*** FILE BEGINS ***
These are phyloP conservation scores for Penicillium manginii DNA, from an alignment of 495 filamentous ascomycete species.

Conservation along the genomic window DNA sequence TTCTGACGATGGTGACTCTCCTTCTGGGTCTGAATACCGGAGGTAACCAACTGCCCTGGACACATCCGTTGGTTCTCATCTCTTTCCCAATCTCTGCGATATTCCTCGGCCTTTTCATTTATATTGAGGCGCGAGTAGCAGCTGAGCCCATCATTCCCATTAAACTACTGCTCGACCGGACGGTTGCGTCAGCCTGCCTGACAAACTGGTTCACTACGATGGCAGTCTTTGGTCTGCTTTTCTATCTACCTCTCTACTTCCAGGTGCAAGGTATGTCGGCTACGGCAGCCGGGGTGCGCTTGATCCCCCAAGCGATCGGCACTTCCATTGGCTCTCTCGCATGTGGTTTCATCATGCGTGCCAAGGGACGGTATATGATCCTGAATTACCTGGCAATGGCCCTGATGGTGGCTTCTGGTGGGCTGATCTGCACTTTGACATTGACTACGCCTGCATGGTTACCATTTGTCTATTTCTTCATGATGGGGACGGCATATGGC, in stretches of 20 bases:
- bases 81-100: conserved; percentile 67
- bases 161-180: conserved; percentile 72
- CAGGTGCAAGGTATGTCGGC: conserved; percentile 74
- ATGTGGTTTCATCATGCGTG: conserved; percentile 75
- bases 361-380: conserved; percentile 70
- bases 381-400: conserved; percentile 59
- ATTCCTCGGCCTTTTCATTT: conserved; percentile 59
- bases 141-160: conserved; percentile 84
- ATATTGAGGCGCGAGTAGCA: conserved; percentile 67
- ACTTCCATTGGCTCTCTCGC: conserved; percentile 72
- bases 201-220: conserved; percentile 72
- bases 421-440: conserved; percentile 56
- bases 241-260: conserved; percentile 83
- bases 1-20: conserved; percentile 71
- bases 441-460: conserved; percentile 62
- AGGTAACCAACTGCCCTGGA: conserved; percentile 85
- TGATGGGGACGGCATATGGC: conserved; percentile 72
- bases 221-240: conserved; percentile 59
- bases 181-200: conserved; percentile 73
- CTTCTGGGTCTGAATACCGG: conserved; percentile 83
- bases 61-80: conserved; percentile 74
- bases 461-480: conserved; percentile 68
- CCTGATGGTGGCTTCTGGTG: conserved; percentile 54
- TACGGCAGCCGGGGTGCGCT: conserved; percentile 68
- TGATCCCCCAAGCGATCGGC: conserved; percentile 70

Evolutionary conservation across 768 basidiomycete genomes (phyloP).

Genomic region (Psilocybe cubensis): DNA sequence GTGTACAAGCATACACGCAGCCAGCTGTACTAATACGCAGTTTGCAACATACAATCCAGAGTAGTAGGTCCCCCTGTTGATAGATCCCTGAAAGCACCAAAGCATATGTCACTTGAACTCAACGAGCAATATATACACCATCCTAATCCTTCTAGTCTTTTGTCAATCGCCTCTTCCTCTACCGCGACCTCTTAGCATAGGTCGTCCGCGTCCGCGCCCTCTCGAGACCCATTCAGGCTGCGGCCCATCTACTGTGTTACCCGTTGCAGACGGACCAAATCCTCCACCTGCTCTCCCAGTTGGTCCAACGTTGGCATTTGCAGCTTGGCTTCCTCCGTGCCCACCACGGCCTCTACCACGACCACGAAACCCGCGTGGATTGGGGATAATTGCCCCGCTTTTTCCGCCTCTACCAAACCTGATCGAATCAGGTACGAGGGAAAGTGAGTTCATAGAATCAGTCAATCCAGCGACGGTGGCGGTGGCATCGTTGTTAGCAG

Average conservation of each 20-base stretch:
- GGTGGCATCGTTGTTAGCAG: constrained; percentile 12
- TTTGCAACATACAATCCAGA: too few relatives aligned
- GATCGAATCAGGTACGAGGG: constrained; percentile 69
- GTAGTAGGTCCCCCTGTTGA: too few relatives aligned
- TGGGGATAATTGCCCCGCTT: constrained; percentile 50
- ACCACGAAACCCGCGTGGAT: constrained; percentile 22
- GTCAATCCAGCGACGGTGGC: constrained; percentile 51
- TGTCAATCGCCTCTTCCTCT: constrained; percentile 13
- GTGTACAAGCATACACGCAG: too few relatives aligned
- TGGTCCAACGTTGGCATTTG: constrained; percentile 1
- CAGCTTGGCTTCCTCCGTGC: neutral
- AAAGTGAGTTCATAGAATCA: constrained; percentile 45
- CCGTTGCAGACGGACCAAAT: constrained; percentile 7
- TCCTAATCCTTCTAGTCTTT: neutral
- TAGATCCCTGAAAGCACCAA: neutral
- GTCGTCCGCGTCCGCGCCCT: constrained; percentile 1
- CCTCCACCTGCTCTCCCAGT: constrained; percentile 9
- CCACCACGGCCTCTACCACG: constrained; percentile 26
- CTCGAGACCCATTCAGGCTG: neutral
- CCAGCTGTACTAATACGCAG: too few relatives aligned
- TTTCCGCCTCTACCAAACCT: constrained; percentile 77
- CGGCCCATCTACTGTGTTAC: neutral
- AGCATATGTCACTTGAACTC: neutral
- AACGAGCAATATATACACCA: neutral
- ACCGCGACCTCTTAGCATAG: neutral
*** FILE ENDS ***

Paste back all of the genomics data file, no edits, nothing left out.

These are phyloP conservation scores for Penicillium manginii DNA, from an alignment of 495 filamentous ascomycete species.

Conservation along the genomic window DNA sequence TTCTGACGATGGTGACTCTCCTTCTGGGTCTGAATACCGGAGGTAACCAACTGCCCTGGACACATCCGTTGGTTCTCATCTCTTTCCCAATCTCTGCGATATTCCTCGGCCTTTTCATTTATATTGAGGCGCGAGTAGCAGCTGAGCCCATCATTCCCATTAAACTACTGCTCGACCGGACGGTTGCGTCAGCCTGCCTGACAAACTGGTTCACTACGATGGCAGTCTTTGGTCTGCTTTTCTATCTACCTCTCTACTTCCAGGTGCAAGGTATGTCGGCTACGGCAGCCGGGGTGCGCTTGATCCCCCAAGCGATCGGCACTTCCATTGGCTCTCTCGCATGTGGTTTCATCATGCGTGCCAAGGGACGGTATATGATCCTGAATTACCTGGCAATGGCCCTGATGGTGGCTTCTGGTGGGCTGATCTGCACTTTGACATTGACTACGCCTGCATGGTTACCATTTGTCTATTTCTTCATGATGGGGACGGCATATGGC, in stretches of 20 bases:
- bases 81-100: conserved; percentile 67
- bases 161-180: conserved; percentile 72
- CAGGTGCAAGGTATGTCGGC: conserved; percentile 74
- ATGTGGTTTCATCATGCGTG: conserved; percentile 75
- bases 361-380: conserved; percentile 70
- bases 381-400: conserved; percentile 59
- ATTCCTCGGCCTTTTCATTT: conserved; percentile 59
- bases 141-160: conserved; percentile 84
- ATATTGAGGCGCGAGTAGCA: conserved; percentile 67
- ACTTCCATTGGCTCTCTCGC: conserved; percentile 72
- bases 201-220: conserved; percentile 72
- bases 421-440: conserved; percentile 56
- bases 241-260: conserved; percentile 83
- bases 1-20: conserved; percentile 71
- bases 441-460: conserved; percentile 62
- AGGTAACCAACTGCCCTGGA: conserved; percentile 85
- TGATGGGGACGGCATATGGC: conserved; percentile 72
- bases 221-240: conserved; percentile 59
- bases 181-200: conserved; percentile 73
- CTTCTGGGTCTGAATACCGG: conserved; percentile 83
- bases 61-80: conserved; percentile 74
- bases 461-480: conserved; percentile 68
- CCTGATGGTGGCTTCTGGTG: conserved; percentile 54
- TACGGCAGCCGGGGTGCGCT: conserved; percentile 68
- TGATCCCCCAAGCGATCGGC: conserved; percentile 70

Evolutionary conservation across 768 basidiomycete genomes (phyloP).

Genomic region (Psilocybe cubensis): DNA sequence GTGTACAAGCATACACGCAGCCAGCTGTACTAATACGCAGTTTGCAACATACAATCCAGAGTAGTAGGTCCCCCTGTTGATAGATCCCTGAAAGCACCAAAGCATATGTCACTTGAACTCAACGAGCAATATATACACCATCCTAATCCTTCTAGTCTTTTGTCAATCGCCTCTTCCTCTACCGCGACCTCTTAGCATAGGTCGTCCGCGTCCGCGCCCTCTCGAGACCCATTCAGGCTGCGGCCCATCTACTGTGTTACCCGTTGCAGACGGACCAAATCCTCCACCTGCTCTCCCAGTTGGTCCAACGTTGGCATTTGCAGCTTGGCTTCCTCCGTGCCCACCACGGCCTCTACCACGACCACGAAACCCGCGTGGATTGGGGATAATTGCCCCGCTTTTTCCGCCTCTACCAAACCTGATCGAATCAGGTACGAGGGAAAGTGAGTTCATAGAATCAGTCAATCCAGCGACGGTGGCGGTGGCATCGTTGTTAGCAG

Average conservation of each 20-base stretch:
- GGTGGCATCGTTGTTAGCAG: constrained; percentile 12
- TTTGCAACATACAATCCAGA: too few relatives aligned
- GATCGAATCAGGTACGAGGG: constrained; percentile 69
- GTAGTAGGTCCCCCTGTTGA: too few relatives aligned
- TGGGGATAATTGCCCCGCTT: constrained; percentile 50
- ACCACGAAACCCGCGTGGAT: constrained; percentile 22
- GTCAATCCAGCGACGGTGGC: constrained; percentile 51
- TGTCAATCGCCTCTTCCTCT: constrained; percentile 13
- GTGTACAAGCATACACGCAG: too few relatives aligned
- TGGTCCAACGTTGGCATTTG: constrained; percentile 1
- CAGCTTGGCTTCCTCCGTGC: neutral
- AAAGTGAGTTCATAGAATCA: constrained; percentile 45
- CCGTTGCAGACGGACCAAAT: constrained; percentile 7
- TCCTAATCCTTCTAGTCTTT: neutral
- TAGATCCCTGAAAGCACCAA: neutral
- GTCGTCCGCGTCCGCGCCCT: constrained; percentile 1
- CCTCCACCTGCTCTCCCAGT: constrained; percentile 9
- CCACCACGGCCTCTACCACG: constrained; percentile 26
- CTCGAGACCCATTCAGGCTG: neutral
- CCAGCTGTACTAATACGCAG: too few relatives aligned
- TTTCCGCCTCTACCAAACCT: constrained; percentile 77
- CGGCCCATCTACTGTGTTAC: neutral
- AGCATATGTCACTTGAACTC: neutral
- AACGAGCAATATATACACCA: neutral
- ACCGCGACCTCTTAGCATAG: neutral